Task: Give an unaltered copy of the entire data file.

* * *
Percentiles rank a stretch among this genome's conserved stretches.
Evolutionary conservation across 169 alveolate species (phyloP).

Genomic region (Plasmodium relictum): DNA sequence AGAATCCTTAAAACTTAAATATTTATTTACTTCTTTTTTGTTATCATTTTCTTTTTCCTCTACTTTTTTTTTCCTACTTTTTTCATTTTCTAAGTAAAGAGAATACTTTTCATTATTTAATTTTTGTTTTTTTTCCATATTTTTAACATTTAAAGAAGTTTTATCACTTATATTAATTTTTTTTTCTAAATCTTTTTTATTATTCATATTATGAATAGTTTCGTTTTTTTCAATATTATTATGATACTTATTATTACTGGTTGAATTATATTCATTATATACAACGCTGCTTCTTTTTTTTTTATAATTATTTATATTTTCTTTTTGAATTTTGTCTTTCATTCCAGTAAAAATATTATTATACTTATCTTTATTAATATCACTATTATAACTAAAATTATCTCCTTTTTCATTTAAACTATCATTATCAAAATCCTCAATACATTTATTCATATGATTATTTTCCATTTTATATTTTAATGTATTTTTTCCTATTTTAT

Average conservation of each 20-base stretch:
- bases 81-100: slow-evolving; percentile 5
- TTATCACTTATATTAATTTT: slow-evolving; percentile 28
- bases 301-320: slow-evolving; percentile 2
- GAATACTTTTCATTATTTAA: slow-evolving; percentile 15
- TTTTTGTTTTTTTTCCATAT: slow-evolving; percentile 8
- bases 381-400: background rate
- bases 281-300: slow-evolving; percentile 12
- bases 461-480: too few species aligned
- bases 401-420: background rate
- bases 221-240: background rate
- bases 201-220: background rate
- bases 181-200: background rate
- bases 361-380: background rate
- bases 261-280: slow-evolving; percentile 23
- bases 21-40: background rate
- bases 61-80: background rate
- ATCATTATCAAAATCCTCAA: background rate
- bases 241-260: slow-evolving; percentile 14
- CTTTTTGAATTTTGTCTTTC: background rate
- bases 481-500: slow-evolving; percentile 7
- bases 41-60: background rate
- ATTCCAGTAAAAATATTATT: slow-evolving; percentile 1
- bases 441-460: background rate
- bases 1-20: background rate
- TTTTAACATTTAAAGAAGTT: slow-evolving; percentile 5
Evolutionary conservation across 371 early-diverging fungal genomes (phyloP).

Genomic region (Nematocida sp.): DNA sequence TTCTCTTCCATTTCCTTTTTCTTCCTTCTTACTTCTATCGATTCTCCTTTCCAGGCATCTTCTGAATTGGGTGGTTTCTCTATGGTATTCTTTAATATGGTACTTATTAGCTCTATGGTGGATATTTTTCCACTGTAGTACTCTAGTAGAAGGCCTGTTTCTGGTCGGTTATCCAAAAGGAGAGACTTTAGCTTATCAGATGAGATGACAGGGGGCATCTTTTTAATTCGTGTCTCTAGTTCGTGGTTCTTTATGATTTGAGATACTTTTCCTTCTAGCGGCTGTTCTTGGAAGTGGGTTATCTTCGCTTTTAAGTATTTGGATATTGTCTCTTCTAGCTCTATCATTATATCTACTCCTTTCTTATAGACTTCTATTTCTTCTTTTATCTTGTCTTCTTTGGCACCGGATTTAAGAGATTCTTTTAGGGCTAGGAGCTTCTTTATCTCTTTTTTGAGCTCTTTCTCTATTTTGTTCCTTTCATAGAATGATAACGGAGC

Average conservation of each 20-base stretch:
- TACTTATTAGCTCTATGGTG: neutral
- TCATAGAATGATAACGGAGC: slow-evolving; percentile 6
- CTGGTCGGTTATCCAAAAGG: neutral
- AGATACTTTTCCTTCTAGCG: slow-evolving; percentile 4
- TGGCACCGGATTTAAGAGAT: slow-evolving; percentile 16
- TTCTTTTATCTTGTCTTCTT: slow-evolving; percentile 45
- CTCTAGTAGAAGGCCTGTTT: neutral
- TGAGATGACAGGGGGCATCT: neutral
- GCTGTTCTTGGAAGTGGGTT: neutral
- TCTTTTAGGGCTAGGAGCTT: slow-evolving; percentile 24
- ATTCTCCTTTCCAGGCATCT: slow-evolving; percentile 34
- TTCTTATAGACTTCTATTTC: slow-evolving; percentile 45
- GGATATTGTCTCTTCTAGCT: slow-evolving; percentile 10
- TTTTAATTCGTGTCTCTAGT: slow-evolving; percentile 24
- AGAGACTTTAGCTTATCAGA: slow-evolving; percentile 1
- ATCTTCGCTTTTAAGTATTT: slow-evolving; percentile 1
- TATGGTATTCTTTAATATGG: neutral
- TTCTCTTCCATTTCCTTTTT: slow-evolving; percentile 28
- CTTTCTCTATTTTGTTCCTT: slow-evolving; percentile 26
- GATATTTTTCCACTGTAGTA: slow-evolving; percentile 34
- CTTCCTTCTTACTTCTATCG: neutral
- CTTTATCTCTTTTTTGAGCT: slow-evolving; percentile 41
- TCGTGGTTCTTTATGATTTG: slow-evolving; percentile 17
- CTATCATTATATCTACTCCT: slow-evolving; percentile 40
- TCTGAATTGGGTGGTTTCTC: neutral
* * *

Percentiles rank a stretch among this genome's conserved stretches.
Evolutionary conservation across 169 alveolate species (phyloP).

Genomic region (Plasmodium relictum): DNA sequence AGAATCCTTAAAACTTAAATATTTATTTACTTCTTTTTTGTTATCATTTTCTTTTTCCTCTACTTTTTTTTTCCTACTTTTTTCATTTTCTAAGTAAAGAGAATACTTTTCATTATTTAATTTTTGTTTTTTTTCCATATTTTTAACATTTAAAGAAGTTTTATCACTTATATTAATTTTTTTTTCTAAATCTTTTTTATTATTCATATTATGAATAGTTTCGTTTTTTTCAATATTATTATGATACTTATTATTACTGGTTGAATTATATTCATTATATACAACGCTGCTTCTTTTTTTTTTATAATTATTTATATTTTCTTTTTGAATTTTGTCTTTCATTCCAGTAAAAATATTATTATACTTATCTTTATTAATATCACTATTATAACTAAAATTATCTCCTTTTTCATTTAAACTATCATTATCAAAATCCTCAATACATTTATTCATATGATTATTTTCCATTTTATATTTTAATGTATTTTTTCCTATTTTAT

Average conservation of each 20-base stretch:
- bases 81-100: slow-evolving; percentile 5
- TTATCACTTATATTAATTTT: slow-evolving; percentile 28
- bases 301-320: slow-evolving; percentile 2
- GAATACTTTTCATTATTTAA: slow-evolving; percentile 15
- TTTTTGTTTTTTTTCCATAT: slow-evolving; percentile 8
- bases 381-400: background rate
- bases 281-300: slow-evolving; percentile 12
- bases 461-480: too few species aligned
- bases 401-420: background rate
- bases 221-240: background rate
- bases 201-220: background rate
- bases 181-200: background rate
- bases 361-380: background rate
- bases 261-280: slow-evolving; percentile 23
- bases 21-40: background rate
- bases 61-80: background rate
- ATCATTATCAAAATCCTCAA: background rate
- bases 241-260: slow-evolving; percentile 14
- CTTTTTGAATTTTGTCTTTC: background rate
- bases 481-500: slow-evolving; percentile 7
- bases 41-60: background rate
- ATTCCAGTAAAAATATTATT: slow-evolving; percentile 1
- bases 441-460: background rate
- bases 1-20: background rate
- TTTTAACATTTAAAGAAGTT: slow-evolving; percentile 5
Evolutionary conservation across 371 early-diverging fungal genomes (phyloP).

Genomic region (Nematocida sp.): DNA sequence TTCTCTTCCATTTCCTTTTTCTTCCTTCTTACTTCTATCGATTCTCCTTTCCAGGCATCTTCTGAATTGGGTGGTTTCTCTATGGTATTCTTTAATATGGTACTTATTAGCTCTATGGTGGATATTTTTCCACTGTAGTACTCTAGTAGAAGGCCTGTTTCTGGTCGGTTATCCAAAAGGAGAGACTTTAGCTTATCAGATGAGATGACAGGGGGCATCTTTTTAATTCGTGTCTCTAGTTCGTGGTTCTTTATGATTTGAGATACTTTTCCTTCTAGCGGCTGTTCTTGGAAGTGGGTTATCTTCGCTTTTAAGTATTTGGATATTGTCTCTTCTAGCTCTATCATTATATCTACTCCTTTCTTATAGACTTCTATTTCTTCTTTTATCTTGTCTTCTTTGGCACCGGATTTAAGAGATTCTTTTAGGGCTAGGAGCTTCTTTATCTCTTTTTTGAGCTCTTTCTCTATTTTGTTCCTTTCATAGAATGATAACGGAGC

Average conservation of each 20-base stretch:
- TACTTATTAGCTCTATGGTG: neutral
- TCATAGAATGATAACGGAGC: slow-evolving; percentile 6
- CTGGTCGGTTATCCAAAAGG: neutral
- AGATACTTTTCCTTCTAGCG: slow-evolving; percentile 4
- TGGCACCGGATTTAAGAGAT: slow-evolving; percentile 16
- TTCTTTTATCTTGTCTTCTT: slow-evolving; percentile 45
- CTCTAGTAGAAGGCCTGTTT: neutral
- TGAGATGACAGGGGGCATCT: neutral
- GCTGTTCTTGGAAGTGGGTT: neutral
- TCTTTTAGGGCTAGGAGCTT: slow-evolving; percentile 24
- ATTCTCCTTTCCAGGCATCT: slow-evolving; percentile 34
- TTCTTATAGACTTCTATTTC: slow-evolving; percentile 45
- GGATATTGTCTCTTCTAGCT: slow-evolving; percentile 10
- TTTTAATTCGTGTCTCTAGT: slow-evolving; percentile 24
- AGAGACTTTAGCTTATCAGA: slow-evolving; percentile 1
- ATCTTCGCTTTTAAGTATTT: slow-evolving; percentile 1
- TATGGTATTCTTTAATATGG: neutral
- TTCTCTTCCATTTCCTTTTT: slow-evolving; percentile 28
- CTTTCTCTATTTTGTTCCTT: slow-evolving; percentile 26
- GATATTTTTCCACTGTAGTA: slow-evolving; percentile 34
- CTTCCTTCTTACTTCTATCG: neutral
- CTTTATCTCTTTTTTGAGCT: slow-evolving; percentile 41
- TCGTGGTTCTTTATGATTTG: slow-evolving; percentile 17
- CTATCATTATATCTACTCCT: slow-evolving; percentile 40
- TCTGAATTGGGTGGTTTCTC: neutral